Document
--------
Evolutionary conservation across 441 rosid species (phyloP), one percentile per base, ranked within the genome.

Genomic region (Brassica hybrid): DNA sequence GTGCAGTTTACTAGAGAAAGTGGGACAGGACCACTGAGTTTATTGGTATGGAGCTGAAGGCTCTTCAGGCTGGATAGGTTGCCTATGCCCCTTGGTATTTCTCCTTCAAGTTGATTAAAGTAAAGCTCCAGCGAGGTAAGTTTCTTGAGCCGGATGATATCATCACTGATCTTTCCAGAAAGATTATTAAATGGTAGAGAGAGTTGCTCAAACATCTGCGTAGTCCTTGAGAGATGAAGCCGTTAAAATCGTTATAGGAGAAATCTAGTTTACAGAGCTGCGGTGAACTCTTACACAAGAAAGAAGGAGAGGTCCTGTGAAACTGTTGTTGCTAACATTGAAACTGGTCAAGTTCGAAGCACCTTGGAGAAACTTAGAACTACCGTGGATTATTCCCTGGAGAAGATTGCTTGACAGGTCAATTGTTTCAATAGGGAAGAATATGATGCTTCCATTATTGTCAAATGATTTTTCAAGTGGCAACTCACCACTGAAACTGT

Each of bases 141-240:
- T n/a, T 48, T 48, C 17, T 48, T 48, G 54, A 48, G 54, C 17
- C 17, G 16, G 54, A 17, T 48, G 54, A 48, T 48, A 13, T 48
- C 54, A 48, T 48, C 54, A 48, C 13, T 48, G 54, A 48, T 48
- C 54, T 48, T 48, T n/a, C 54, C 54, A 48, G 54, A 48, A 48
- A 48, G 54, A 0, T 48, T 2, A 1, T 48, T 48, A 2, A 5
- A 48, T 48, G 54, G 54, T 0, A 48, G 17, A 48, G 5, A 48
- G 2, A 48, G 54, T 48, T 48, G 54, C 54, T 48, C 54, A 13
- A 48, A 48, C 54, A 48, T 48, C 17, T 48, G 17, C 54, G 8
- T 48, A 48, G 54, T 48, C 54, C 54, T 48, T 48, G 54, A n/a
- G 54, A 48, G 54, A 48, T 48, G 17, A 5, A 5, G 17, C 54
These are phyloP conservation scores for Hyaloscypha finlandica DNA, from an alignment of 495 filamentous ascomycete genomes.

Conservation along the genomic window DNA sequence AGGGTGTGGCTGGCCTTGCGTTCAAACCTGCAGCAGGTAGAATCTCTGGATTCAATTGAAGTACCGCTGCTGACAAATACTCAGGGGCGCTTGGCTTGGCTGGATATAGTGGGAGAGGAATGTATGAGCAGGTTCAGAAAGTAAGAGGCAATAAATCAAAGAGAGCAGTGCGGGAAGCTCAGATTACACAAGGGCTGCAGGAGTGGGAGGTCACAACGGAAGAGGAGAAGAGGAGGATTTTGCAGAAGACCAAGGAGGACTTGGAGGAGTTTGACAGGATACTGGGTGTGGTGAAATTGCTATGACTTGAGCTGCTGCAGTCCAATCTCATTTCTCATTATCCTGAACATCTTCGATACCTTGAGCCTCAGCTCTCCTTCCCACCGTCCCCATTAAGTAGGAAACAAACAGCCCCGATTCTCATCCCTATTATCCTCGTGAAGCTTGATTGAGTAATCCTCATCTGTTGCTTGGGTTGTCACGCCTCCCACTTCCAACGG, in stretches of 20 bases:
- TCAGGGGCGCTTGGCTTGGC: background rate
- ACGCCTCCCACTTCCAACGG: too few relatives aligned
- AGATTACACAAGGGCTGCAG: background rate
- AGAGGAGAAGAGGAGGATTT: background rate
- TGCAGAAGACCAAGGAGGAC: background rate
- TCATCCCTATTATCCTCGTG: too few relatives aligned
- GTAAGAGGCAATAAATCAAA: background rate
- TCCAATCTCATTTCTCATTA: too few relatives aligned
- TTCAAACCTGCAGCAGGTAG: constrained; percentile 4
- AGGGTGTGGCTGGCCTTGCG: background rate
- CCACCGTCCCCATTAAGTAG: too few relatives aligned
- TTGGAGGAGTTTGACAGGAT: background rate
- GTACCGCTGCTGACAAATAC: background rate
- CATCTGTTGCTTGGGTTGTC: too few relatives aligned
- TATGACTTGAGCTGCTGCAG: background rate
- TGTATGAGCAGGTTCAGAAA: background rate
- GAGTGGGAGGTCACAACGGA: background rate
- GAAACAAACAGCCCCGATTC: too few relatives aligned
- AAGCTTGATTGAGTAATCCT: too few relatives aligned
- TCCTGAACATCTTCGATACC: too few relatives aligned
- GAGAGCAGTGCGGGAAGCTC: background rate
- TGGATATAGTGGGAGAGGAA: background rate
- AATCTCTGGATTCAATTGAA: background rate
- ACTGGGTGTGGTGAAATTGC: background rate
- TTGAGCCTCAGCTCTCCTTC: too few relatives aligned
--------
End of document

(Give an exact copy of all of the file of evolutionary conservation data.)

Evolutionary conservation across 441 rosid species (phyloP), one percentile per base, ranked within the genome.

Genomic region (Brassica hybrid): DNA sequence GTGCAGTTTACTAGAGAAAGTGGGACAGGACCACTGAGTTTATTGGTATGGAGCTGAAGGCTCTTCAGGCTGGATAGGTTGCCTATGCCCCTTGGTATTTCTCCTTCAAGTTGATTAAAGTAAAGCTCCAGCGAGGTAAGTTTCTTGAGCCGGATGATATCATCACTGATCTTTCCAGAAAGATTATTAAATGGTAGAGAGAGTTGCTCAAACATCTGCGTAGTCCTTGAGAGATGAAGCCGTTAAAATCGTTATAGGAGAAATCTAGTTTACAGAGCTGCGGTGAACTCTTACACAAGAAAGAAGGAGAGGTCCTGTGAAACTGTTGTTGCTAACATTGAAACTGGTCAAGTTCGAAGCACCTTGGAGAAACTTAGAACTACCGTGGATTATTCCCTGGAGAAGATTGCTTGACAGGTCAATTGTTTCAATAGGGAAGAATATGATGCTTCCATTATTGTCAAATGATTTTTCAAGTGGCAACTCACCACTGAAACTGT

Each of bases 141-240:
- T n/a, T 48, T 48, C 17, T 48, T 48, G 54, A 48, G 54, C 17
- C 17, G 16, G 54, A 17, T 48, G 54, A 48, T 48, A 13, T 48
- C 54, A 48, T 48, C 54, A 48, C 13, T 48, G 54, A 48, T 48
- C 54, T 48, T 48, T n/a, C 54, C 54, A 48, G 54, A 48, A 48
- A 48, G 54, A 0, T 48, T 2, A 1, T 48, T 48, A 2, A 5
- A 48, T 48, G 54, G 54, T 0, A 48, G 17, A 48, G 5, A 48
- G 2, A 48, G 54, T 48, T 48, G 54, C 54, T 48, C 54, A 13
- A 48, A 48, C 54, A 48, T 48, C 17, T 48, G 17, C 54, G 8
- T 48, A 48, G 54, T 48, C 54, C 54, T 48, T 48, G 54, A n/a
- G 54, A 48, G 54, A 48, T 48, G 17, A 5, A 5, G 17, C 54
These are phyloP conservation scores for Hyaloscypha finlandica DNA, from an alignment of 495 filamentous ascomycete genomes.

Conservation along the genomic window DNA sequence AGGGTGTGGCTGGCCTTGCGTTCAAACCTGCAGCAGGTAGAATCTCTGGATTCAATTGAAGTACCGCTGCTGACAAATACTCAGGGGCGCTTGGCTTGGCTGGATATAGTGGGAGAGGAATGTATGAGCAGGTTCAGAAAGTAAGAGGCAATAAATCAAAGAGAGCAGTGCGGGAAGCTCAGATTACACAAGGGCTGCAGGAGTGGGAGGTCACAACGGAAGAGGAGAAGAGGAGGATTTTGCAGAAGACCAAGGAGGACTTGGAGGAGTTTGACAGGATACTGGGTGTGGTGAAATTGCTATGACTTGAGCTGCTGCAGTCCAATCTCATTTCTCATTATCCTGAACATCTTCGATACCTTGAGCCTCAGCTCTCCTTCCCACCGTCCCCATTAAGTAGGAAACAAACAGCCCCGATTCTCATCCCTATTATCCTCGTGAAGCTTGATTGAGTAATCCTCATCTGTTGCTTGGGTTGTCACGCCTCCCACTTCCAACGG, in stretches of 20 bases:
- TCAGGGGCGCTTGGCTTGGC: background rate
- ACGCCTCCCACTTCCAACGG: too few relatives aligned
- AGATTACACAAGGGCTGCAG: background rate
- AGAGGAGAAGAGGAGGATTT: background rate
- TGCAGAAGACCAAGGAGGAC: background rate
- TCATCCCTATTATCCTCGTG: too few relatives aligned
- GTAAGAGGCAATAAATCAAA: background rate
- TCCAATCTCATTTCTCATTA: too few relatives aligned
- TTCAAACCTGCAGCAGGTAG: constrained; percentile 4
- AGGGTGTGGCTGGCCTTGCG: background rate
- CCACCGTCCCCATTAAGTAG: too few relatives aligned
- TTGGAGGAGTTTGACAGGAT: background rate
- GTACCGCTGCTGACAAATAC: background rate
- CATCTGTTGCTTGGGTTGTC: too few relatives aligned
- TATGACTTGAGCTGCTGCAG: background rate
- TGTATGAGCAGGTTCAGAAA: background rate
- GAGTGGGAGGTCACAACGGA: background rate
- GAAACAAACAGCCCCGATTC: too few relatives aligned
- AAGCTTGATTGAGTAATCCT: too few relatives aligned
- TCCTGAACATCTTCGATACC: too few relatives aligned
- GAGAGCAGTGCGGGAAGCTC: background rate
- TGGATATAGTGGGAGAGGAA: background rate
- AATCTCTGGATTCAATTGAA: background rate
- ACTGGGTGTGGTGAAATTGC: background rate
- TTGAGCCTCAGCTCTCCTTC: too few relatives aligned